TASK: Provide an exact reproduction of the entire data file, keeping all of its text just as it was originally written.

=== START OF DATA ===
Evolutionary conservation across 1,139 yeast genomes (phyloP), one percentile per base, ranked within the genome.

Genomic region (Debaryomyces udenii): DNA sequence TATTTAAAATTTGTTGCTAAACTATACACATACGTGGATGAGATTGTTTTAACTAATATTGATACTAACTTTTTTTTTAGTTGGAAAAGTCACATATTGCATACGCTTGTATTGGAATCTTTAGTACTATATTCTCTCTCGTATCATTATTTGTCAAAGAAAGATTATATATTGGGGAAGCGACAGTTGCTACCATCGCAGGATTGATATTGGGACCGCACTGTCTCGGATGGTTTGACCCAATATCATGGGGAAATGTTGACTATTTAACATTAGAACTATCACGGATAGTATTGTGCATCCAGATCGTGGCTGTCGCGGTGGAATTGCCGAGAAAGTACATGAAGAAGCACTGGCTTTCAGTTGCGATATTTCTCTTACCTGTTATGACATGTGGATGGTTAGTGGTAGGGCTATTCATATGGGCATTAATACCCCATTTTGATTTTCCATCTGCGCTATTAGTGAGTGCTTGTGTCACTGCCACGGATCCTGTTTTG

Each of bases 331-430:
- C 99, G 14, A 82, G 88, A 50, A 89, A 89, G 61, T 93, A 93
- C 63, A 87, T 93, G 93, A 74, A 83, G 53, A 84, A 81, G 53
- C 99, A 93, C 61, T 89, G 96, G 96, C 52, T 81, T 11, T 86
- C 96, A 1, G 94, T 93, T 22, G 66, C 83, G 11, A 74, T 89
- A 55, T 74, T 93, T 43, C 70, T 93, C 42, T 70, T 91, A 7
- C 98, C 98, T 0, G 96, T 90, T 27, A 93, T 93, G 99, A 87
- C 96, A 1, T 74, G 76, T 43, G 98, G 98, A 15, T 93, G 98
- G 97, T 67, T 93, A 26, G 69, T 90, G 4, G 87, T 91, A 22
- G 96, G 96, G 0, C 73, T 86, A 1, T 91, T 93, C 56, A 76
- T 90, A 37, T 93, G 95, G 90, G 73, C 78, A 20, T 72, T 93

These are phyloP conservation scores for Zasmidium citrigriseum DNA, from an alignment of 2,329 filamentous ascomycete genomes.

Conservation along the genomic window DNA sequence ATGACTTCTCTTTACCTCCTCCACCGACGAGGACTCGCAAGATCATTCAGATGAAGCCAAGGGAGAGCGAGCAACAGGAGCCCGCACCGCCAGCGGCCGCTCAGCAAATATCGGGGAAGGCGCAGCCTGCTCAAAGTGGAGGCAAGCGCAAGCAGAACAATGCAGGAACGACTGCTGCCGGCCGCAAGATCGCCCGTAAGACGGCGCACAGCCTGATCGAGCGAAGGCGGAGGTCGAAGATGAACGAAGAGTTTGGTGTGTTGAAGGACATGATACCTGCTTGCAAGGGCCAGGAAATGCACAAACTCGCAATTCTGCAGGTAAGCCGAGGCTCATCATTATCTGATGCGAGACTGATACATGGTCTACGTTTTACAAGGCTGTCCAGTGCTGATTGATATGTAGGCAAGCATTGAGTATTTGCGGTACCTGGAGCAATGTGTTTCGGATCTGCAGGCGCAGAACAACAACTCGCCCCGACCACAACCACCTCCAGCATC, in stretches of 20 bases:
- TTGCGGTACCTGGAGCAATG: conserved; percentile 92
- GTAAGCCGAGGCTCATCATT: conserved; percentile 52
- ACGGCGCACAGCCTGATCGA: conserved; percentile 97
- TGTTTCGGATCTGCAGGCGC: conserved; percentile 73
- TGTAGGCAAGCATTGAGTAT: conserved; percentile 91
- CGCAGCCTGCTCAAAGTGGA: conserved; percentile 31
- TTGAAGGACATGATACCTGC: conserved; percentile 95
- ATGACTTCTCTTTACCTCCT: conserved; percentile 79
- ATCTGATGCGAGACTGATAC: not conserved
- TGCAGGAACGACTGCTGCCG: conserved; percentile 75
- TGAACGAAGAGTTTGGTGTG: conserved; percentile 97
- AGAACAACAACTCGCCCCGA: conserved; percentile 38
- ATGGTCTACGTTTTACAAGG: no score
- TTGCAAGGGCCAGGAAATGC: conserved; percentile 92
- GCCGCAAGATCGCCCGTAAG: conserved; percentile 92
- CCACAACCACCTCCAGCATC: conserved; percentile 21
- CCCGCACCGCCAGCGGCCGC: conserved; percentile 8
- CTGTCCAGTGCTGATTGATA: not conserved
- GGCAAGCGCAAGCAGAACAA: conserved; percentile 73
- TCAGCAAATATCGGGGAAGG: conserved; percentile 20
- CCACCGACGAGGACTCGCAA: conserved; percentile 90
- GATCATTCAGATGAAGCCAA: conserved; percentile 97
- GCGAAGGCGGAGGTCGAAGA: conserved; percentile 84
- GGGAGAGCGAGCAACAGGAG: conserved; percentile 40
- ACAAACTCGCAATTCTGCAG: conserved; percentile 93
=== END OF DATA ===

Evolutionary conservation across 1,139 yeast genomes (phyloP), one percentile per base, ranked within the genome.

Genomic region (Debaryomyces udenii): DNA sequence TATTTAAAATTTGTTGCTAAACTATACACATACGTGGATGAGATTGTTTTAACTAATATTGATACTAACTTTTTTTTTAGTTGGAAAAGTCACATATTGCATACGCTTGTATTGGAATCTTTAGTACTATATTCTCTCTCGTATCATTATTTGTCAAAGAAAGATTATATATTGGGGAAGCGACAGTTGCTACCATCGCAGGATTGATATTGGGACCGCACTGTCTCGGATGGTTTGACCCAATATCATGGGGAAATGTTGACTATTTAACATTAGAACTATCACGGATAGTATTGTGCATCCAGATCGTGGCTGTCGCGGTGGAATTGCCGAGAAAGTACATGAAGAAGCACTGGCTTTCAGTTGCGATATTTCTCTTACCTGTTATGACATGTGGATGGTTAGTGGTAGGGCTATTCATATGGGCATTAATACCCCATTTTGATTTTCCATCTGCGCTATTAGTGAGTGCTTGTGTCACTGCCACGGATCCTGTTTTG

Each of bases 331-430:
- C 99, G 14, A 82, G 88, A 50, A 89, A 89, G 61, T 93, A 93
- C 63, A 87, T 93, G 93, A 74, A 83, G 53, A 84, A 81, G 53
- C 99, A 93, C 61, T 89, G 96, G 96, C 52, T 81, T 11, T 86
- C 96, A 1, G 94, T 93, T 22, G 66, C 83, G 11, A 74, T 89
- A 55, T 74, T 93, T 43, C 70, T 93, C 42, T 70, T 91, A 7
- C 98, C 98, T 0, G 96, T 90, T 27, A 93, T 93, G 99, A 87
- C 96, A 1, T 74, G 76, T 43, G 98, G 98, A 15, T 93, G 98
- G 97, T 67, T 93, A 26, G 69, T 90, G 4, G 87, T 91, A 22
- G 96, G 96, G 0, C 73, T 86, A 1, T 91, T 93, C 56, A 76
- T 90, A 37, T 93, G 95, G 90, G 73, C 78, A 20, T 72, T 93

These are phyloP conservation scores for Zasmidium citrigriseum DNA, from an alignment of 2,329 filamentous ascomycete genomes.

Conservation along the genomic window DNA sequence ATGACTTCTCTTTACCTCCTCCACCGACGAGGACTCGCAAGATCATTCAGATGAAGCCAAGGGAGAGCGAGCAACAGGAGCCCGCACCGCCAGCGGCCGCTCAGCAAATATCGGGGAAGGCGCAGCCTGCTCAAAGTGGAGGCAAGCGCAAGCAGAACAATGCAGGAACGACTGCTGCCGGCCGCAAGATCGCCCGTAAGACGGCGCACAGCCTGATCGAGCGAAGGCGGAGGTCGAAGATGAACGAAGAGTTTGGTGTGTTGAAGGACATGATACCTGCTTGCAAGGGCCAGGAAATGCACAAACTCGCAATTCTGCAGGTAAGCCGAGGCTCATCATTATCTGATGCGAGACTGATACATGGTCTACGTTTTACAAGGCTGTCCAGTGCTGATTGATATGTAGGCAAGCATTGAGTATTTGCGGTACCTGGAGCAATGTGTTTCGGATCTGCAGGCGCAGAACAACAACTCGCCCCGACCACAACCACCTCCAGCATC, in stretches of 20 bases:
- TTGCGGTACCTGGAGCAATG: conserved; percentile 92
- GTAAGCCGAGGCTCATCATT: conserved; percentile 52
- ACGGCGCACAGCCTGATCGA: conserved; percentile 97
- TGTTTCGGATCTGCAGGCGC: conserved; percentile 73
- TGTAGGCAAGCATTGAGTAT: conserved; percentile 91
- CGCAGCCTGCTCAAAGTGGA: conserved; percentile 31
- TTGAAGGACATGATACCTGC: conserved; percentile 95
- ATGACTTCTCTTTACCTCCT: conserved; percentile 79
- ATCTGATGCGAGACTGATAC: not conserved
- TGCAGGAACGACTGCTGCCG: conserved; percentile 75
- TGAACGAAGAGTTTGGTGTG: conserved; percentile 97
- AGAACAACAACTCGCCCCGA: conserved; percentile 38
- ATGGTCTACGTTTTACAAGG: no score
- TTGCAAGGGCCAGGAAATGC: conserved; percentile 92
- GCCGCAAGATCGCCCGTAAG: conserved; percentile 92
- CCACAACCACCTCCAGCATC: conserved; percentile 21
- CCCGCACCGCCAGCGGCCGC: conserved; percentile 8
- CTGTCCAGTGCTGATTGATA: not conserved
- GGCAAGCGCAAGCAGAACAA: conserved; percentile 73
- TCAGCAAATATCGGGGAAGG: conserved; percentile 20
- CCACCGACGAGGACTCGCAA: conserved; percentile 90
- GATCATTCAGATGAAGCCAA: conserved; percentile 97
- GCGAAGGCGGAGGTCGAAGA: conserved; percentile 84
- GGGAGAGCGAGCAACAGGAG: conserved; percentile 40
- ACAAACTCGCAATTCTGCAG: conserved; percentile 93